Throughout Homer's epic, the Odyssey, Poseidon is often characterized as a destructive and cruel deity. He is seen as the primary Olympian antagonist of "that kingly man- Odysseus, whom the other gods seem to hold in high esteem. When viewed from a broader perspective, however, it can be seen that Poseidon, representative of all of the forces of physical and mental chaos, is an intricate part of Odysseus's own mind. In fact, many of the chaotic turns that define Odysseus's journey are caused by his own actions. Poseidon is simply the resulting force of these actions. The encounter between Odysseus and Poseidon's son Polyphemos the Kyklops is an allegorical episode that defines Poseidon as a force of nature, and his son as a result or specific instance of that force. In the Kyklops episode, Odysseus is encountering a personified version of that part of his psyche resulting from the chaos and turmoil of his actions during and after the siege of Troy.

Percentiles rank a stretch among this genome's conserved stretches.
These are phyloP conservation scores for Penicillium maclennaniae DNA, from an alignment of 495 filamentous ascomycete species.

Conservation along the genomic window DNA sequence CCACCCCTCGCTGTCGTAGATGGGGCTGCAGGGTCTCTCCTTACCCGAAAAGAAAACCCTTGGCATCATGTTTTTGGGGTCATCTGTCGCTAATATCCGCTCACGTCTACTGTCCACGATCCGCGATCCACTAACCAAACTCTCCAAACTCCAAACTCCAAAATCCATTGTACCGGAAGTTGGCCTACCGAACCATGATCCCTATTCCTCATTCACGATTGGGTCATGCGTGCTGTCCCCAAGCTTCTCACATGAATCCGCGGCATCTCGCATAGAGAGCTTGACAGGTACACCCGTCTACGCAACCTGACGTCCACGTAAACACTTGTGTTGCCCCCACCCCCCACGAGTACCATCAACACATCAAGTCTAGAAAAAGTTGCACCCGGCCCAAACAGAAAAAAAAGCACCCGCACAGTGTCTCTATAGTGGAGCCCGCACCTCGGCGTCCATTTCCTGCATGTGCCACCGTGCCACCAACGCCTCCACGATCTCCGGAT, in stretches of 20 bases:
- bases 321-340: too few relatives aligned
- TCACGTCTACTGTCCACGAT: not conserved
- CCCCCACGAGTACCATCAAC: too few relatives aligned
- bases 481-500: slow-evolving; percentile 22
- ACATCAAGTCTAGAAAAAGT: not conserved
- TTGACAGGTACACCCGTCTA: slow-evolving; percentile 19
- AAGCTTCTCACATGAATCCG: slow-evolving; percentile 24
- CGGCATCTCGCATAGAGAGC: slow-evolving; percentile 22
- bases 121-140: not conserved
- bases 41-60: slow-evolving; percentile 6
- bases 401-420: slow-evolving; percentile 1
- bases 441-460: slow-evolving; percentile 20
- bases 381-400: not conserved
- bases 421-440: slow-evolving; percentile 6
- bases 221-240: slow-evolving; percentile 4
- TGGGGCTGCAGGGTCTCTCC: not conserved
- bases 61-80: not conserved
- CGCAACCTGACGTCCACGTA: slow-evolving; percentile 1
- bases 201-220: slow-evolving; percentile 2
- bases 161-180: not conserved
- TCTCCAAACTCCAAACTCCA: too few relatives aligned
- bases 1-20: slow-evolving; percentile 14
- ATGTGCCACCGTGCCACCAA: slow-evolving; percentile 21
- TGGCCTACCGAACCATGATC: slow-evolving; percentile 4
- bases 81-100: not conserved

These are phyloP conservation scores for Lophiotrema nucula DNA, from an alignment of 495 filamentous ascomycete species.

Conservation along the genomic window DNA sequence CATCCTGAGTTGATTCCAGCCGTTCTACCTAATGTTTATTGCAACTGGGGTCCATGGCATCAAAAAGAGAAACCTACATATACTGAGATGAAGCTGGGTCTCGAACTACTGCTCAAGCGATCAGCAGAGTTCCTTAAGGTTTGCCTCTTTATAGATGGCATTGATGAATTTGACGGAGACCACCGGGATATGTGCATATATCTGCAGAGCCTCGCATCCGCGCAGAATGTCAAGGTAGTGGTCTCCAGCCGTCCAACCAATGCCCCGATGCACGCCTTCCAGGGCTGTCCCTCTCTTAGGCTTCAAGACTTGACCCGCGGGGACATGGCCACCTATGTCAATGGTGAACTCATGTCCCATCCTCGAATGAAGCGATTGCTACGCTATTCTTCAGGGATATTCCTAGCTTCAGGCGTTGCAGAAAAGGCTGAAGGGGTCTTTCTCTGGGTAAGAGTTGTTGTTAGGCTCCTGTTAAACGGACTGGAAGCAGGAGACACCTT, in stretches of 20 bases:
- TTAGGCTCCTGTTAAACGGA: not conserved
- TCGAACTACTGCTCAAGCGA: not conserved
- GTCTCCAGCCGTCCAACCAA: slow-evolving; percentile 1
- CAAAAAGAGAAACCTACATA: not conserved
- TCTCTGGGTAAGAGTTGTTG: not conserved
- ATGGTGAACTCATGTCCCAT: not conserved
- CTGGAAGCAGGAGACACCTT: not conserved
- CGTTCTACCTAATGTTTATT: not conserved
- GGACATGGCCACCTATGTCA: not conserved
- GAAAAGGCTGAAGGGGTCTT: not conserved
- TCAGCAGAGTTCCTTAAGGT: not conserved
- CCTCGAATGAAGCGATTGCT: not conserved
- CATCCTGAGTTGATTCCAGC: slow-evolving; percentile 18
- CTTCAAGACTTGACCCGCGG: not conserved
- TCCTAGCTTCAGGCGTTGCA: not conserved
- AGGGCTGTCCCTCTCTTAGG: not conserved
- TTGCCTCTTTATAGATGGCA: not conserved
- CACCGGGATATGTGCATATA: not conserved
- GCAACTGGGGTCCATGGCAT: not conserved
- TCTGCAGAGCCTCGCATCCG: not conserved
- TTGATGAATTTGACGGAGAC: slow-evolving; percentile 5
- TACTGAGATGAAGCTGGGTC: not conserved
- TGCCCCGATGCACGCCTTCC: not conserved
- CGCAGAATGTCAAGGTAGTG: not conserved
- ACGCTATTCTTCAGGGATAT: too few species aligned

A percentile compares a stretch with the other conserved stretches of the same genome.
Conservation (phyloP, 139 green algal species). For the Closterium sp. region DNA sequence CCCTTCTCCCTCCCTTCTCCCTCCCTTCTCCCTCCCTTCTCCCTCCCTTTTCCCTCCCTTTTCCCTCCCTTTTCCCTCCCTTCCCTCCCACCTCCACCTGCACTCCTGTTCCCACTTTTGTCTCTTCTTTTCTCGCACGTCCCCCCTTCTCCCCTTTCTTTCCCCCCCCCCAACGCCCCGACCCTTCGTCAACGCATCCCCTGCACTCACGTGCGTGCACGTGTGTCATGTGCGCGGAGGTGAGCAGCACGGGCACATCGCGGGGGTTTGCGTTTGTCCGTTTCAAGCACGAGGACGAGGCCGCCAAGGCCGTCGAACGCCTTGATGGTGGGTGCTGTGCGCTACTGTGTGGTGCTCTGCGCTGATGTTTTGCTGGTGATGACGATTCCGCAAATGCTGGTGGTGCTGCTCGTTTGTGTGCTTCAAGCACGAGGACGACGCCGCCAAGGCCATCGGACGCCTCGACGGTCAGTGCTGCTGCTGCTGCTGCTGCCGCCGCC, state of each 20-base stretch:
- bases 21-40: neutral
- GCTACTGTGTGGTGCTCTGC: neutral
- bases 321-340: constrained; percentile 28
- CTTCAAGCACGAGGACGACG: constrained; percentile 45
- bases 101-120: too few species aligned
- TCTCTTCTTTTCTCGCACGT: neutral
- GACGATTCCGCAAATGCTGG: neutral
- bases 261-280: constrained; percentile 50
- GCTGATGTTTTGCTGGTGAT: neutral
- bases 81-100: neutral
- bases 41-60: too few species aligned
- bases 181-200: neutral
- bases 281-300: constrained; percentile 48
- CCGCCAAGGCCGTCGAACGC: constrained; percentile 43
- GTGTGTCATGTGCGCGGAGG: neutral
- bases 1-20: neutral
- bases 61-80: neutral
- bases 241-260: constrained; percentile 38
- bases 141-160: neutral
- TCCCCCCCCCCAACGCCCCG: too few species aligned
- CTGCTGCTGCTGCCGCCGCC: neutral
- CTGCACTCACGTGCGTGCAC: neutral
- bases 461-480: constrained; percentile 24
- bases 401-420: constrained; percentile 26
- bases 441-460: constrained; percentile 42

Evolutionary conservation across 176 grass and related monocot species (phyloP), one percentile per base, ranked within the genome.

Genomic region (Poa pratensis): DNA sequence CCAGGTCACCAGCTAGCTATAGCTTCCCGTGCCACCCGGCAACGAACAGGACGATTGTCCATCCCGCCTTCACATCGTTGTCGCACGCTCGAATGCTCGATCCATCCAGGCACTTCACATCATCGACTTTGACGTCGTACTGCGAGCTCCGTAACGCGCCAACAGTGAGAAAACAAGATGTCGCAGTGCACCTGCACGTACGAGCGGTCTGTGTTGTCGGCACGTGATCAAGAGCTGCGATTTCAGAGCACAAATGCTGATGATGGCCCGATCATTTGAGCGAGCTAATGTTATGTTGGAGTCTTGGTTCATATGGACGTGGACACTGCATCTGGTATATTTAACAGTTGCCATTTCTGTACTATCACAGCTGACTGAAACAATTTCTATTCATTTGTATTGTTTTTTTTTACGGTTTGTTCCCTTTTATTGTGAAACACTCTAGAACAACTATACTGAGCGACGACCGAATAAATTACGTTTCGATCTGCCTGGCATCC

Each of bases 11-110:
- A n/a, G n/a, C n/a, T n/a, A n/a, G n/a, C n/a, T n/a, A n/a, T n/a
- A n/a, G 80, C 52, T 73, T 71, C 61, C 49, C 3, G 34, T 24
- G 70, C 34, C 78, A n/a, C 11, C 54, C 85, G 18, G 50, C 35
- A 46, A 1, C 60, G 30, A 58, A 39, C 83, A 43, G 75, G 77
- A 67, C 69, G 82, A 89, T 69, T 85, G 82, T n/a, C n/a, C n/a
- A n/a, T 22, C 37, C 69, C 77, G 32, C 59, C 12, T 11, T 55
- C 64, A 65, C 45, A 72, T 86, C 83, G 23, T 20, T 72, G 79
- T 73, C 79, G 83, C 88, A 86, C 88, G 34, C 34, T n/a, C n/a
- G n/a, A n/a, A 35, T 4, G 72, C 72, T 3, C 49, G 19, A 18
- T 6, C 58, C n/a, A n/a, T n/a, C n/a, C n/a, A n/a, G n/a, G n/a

In ancient Greek mythology, a son's character is believed to be a reflection of his father. Early in the poem, Telémakhos demonstrates this axiom by responding to Athena's questioning about his father, "My mother says I am his son; I know not surely. Who has known his own engendering?-(p.8) .This kind of skeptical wordplay is patently Odyssean. More specifically, throughout the poem, sons' identifiable character traits are frequently portrayed as being derivative of the more general tendencies of the father. For example, throughout the poem, Odysseus is described as "the strategist- (p.87), "the great tactician- (p.280) and "that wily man- (p.337) while Telémakhos is frequently described as "Clear-headed- (p.25); he speaks while "seeing all clear- (p.30) or "with no confusion- (p.28). Clear-headedness is obviously a trait that would be possessed by any great tactician or strategist, so it's clear that Telémakhos's defining character trait is a magnification of one part of his father's personality.